Is there anything that calls out to be photographed quite like a garden, and the flora that grows in it? Even William Henry Fox Talbot, the pioneer of the earliest experiments investigating the capacity of light-sensitive silver salts to record images, opted first to capture the plant species he found around him. When Talbot went on establish the earliest popular techniques for using negatives to create positive prints, he refused to take credit for their composition, insisting instead that they were made “by Nature’s hand”. (How modest.)
So explains Jamie M. Allen, the associate curator at George Eastman Museum and the curator behind In the Garden, a 2015 exhibition charting the evolution of horticulture in photography over the centuries that followed Talbot’s early work. Happily, the exhibition has now been expanded and immortalised with the help of Sarah Anne McNear, in a spectacular new Aperture-published book.
The Photographer in the Garden traces this most satisfying of subjects through early 19th-century cyanotypes (courtesy of Anna Atkins), social and personal domestic documentary (Larry Sultan), still life compositions (Wolfgang Tillmans), seductive, curling close-up detail shots (Karl Blossfeldt) and powerfully erotic photography (Nobuyoshi Araki), to form a comprehensive (though there’s plenty more they could have included, McNear insists) and utterly compelling testament to the visual power of outside spaces. Here are ten of the book’s finest figures.
1. Sheron Rupp, Trudy in Annie’s Sunflower Maze, Amherst, MA, 2000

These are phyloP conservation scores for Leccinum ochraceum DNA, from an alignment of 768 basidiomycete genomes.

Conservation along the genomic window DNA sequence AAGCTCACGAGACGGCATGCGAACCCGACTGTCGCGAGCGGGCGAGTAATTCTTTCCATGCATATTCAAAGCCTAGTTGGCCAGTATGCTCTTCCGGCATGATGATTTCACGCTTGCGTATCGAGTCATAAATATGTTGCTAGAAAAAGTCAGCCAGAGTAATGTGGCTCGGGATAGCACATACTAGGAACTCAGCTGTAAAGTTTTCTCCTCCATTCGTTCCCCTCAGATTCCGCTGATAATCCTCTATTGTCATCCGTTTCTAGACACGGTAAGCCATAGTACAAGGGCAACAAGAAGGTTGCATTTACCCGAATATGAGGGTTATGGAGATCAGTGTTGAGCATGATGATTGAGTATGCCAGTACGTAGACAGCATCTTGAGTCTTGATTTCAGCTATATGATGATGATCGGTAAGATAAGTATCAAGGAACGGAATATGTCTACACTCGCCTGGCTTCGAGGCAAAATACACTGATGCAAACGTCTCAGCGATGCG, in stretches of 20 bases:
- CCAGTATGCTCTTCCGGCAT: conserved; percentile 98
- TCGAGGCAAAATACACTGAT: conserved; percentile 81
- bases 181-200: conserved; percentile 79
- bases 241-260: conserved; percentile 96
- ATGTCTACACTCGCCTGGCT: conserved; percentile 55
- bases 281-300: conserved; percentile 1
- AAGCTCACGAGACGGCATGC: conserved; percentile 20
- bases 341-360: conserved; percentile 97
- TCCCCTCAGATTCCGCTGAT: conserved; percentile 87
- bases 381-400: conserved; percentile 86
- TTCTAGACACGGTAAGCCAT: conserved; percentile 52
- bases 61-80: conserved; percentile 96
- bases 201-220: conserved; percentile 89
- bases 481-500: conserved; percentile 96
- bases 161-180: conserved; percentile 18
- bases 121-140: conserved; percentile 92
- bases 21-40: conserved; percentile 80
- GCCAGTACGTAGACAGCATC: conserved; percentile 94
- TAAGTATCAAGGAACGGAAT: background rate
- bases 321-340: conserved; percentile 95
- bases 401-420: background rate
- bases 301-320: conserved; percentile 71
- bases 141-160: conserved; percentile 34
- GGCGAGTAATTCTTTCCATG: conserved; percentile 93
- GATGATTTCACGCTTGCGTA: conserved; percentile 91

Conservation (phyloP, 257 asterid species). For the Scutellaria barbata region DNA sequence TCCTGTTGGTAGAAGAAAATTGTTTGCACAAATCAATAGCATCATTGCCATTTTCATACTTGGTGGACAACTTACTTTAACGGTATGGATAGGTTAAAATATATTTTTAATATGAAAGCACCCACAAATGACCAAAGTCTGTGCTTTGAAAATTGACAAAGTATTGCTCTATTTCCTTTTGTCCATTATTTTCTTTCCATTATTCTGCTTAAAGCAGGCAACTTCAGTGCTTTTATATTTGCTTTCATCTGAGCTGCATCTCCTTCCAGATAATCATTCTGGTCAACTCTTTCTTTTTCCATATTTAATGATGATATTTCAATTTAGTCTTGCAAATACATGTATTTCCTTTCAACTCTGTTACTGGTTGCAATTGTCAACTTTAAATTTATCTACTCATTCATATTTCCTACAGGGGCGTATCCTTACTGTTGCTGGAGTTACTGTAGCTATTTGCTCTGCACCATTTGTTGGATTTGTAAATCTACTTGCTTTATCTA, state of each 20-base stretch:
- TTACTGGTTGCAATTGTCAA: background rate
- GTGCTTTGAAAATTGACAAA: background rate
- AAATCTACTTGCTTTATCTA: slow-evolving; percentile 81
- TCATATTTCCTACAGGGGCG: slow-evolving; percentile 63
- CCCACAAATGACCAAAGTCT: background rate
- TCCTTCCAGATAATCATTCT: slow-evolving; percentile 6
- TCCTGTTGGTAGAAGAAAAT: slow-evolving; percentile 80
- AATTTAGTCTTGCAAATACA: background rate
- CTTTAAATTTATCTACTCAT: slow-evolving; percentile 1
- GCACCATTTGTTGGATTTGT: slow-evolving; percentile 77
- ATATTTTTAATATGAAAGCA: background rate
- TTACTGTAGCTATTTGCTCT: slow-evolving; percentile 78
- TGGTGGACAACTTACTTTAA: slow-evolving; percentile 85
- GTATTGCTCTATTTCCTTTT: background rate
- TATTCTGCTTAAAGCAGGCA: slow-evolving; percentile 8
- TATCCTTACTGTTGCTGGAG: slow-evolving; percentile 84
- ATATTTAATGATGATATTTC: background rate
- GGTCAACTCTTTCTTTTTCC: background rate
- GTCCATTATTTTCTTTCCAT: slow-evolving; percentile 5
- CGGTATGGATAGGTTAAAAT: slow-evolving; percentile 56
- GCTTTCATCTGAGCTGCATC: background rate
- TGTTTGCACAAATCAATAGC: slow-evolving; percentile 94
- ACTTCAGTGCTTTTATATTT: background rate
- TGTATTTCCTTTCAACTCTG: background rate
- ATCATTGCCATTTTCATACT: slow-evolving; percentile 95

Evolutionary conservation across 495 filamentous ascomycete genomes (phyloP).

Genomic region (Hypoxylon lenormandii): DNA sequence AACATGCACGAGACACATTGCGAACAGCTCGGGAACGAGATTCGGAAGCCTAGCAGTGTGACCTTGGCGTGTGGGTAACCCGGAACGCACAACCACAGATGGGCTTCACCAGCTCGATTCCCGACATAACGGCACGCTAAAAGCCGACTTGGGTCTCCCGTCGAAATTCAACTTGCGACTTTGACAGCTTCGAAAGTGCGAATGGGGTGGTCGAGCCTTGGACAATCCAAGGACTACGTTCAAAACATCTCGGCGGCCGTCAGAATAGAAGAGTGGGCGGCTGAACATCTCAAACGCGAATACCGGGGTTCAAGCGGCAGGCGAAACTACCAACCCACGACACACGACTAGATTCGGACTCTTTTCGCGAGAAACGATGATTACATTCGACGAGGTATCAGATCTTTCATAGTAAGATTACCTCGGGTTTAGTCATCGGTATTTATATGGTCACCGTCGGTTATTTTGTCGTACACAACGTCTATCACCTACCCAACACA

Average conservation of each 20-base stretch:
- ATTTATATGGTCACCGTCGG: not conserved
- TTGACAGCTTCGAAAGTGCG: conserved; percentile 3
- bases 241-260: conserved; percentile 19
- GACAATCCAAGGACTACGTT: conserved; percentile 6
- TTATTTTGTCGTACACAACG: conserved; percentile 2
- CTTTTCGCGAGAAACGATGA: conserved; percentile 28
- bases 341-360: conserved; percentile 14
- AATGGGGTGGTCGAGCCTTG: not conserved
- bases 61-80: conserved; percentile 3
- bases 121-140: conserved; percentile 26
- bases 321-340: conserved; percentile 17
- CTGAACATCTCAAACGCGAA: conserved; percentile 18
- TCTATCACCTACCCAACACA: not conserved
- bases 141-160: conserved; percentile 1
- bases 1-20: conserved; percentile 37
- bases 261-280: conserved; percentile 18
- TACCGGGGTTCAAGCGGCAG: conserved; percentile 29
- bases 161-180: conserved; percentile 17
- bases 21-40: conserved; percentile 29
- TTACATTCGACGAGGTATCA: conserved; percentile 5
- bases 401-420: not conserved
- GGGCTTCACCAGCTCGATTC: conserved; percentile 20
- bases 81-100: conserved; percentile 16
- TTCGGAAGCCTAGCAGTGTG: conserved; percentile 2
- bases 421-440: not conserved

“I love this picture because it’s so mysterious,” McNear explains over the phone, of Sheron Rupp’s vivid photograph Trudy in Annie’s Sunflower Maze. “We don’t know where the sunflower maze is – [Rupp] doesn’t actually give us an overview of the maze itself – but we do see this woman as being sandwiched by these gigantic sunflowers and their hanging heads. So this is in our ‘seasons’ chapter – it is a late summer, early fall picture, because the sunflowers are all leaning over and their petals are dried up. And I think it’s of course a meditation on age; this woman is walking into this unknown, surrounded by these towering sunflowers who are hanging their heads almost in mourning.”
2. Imogen Cunningham, Calla, 1929
Georgia O’Keeffe famously rejected readings of her paintings as yonic allusions – but as McNear points out, perhaps the fault was not with her brush, but her subject matter. “That images of flowers function metaphorically as referents for sex is hard to ignore when a blossom is closely observed,” writes McNear, paying tribute to American Modernist photographer Imogen Cunningham. “Cunnigham’s use of the close-up to isolate and abstract the flowers form makes Calla an exemplary Modernist study. However, it also serves to focus our attention on how the spathe, the lily’s large, conical petal, embraces the phallus-shaped spadix, which carries both the male and female reproductive organs of the plant. Thus the picture, no matter how innovative or pure, can’t quite escape the overt sensuality of its subject.”
3. Sam Abell, Prize Winning Flowers, Alaska State Fair, 2013
Sam Abell spent 33 years capturing the world on behalf of the National Geographic, fostering a profound fascination with plants and flowers in the process. His shot Prize Winning Flowers, Alaska State Fair serves as a documentary image but feels oddly staged, too, with a laboratory-like precision.
4. Luigi Ghirri, Versailles, 1985
If ever you’ve gazed up at a spectacular historic stately home and considered both your own relative smallness and all the activity that that place has seen before you, you’ll find a kindred spirit in Luigi Ghirri. The Italian photographer was preoccupied with landscapes in which history had happened, so to speak; in his photographs, the book demonstrates, tiny human figures serve as measuring sticks by which to grasp the surrounding buildings’ scale.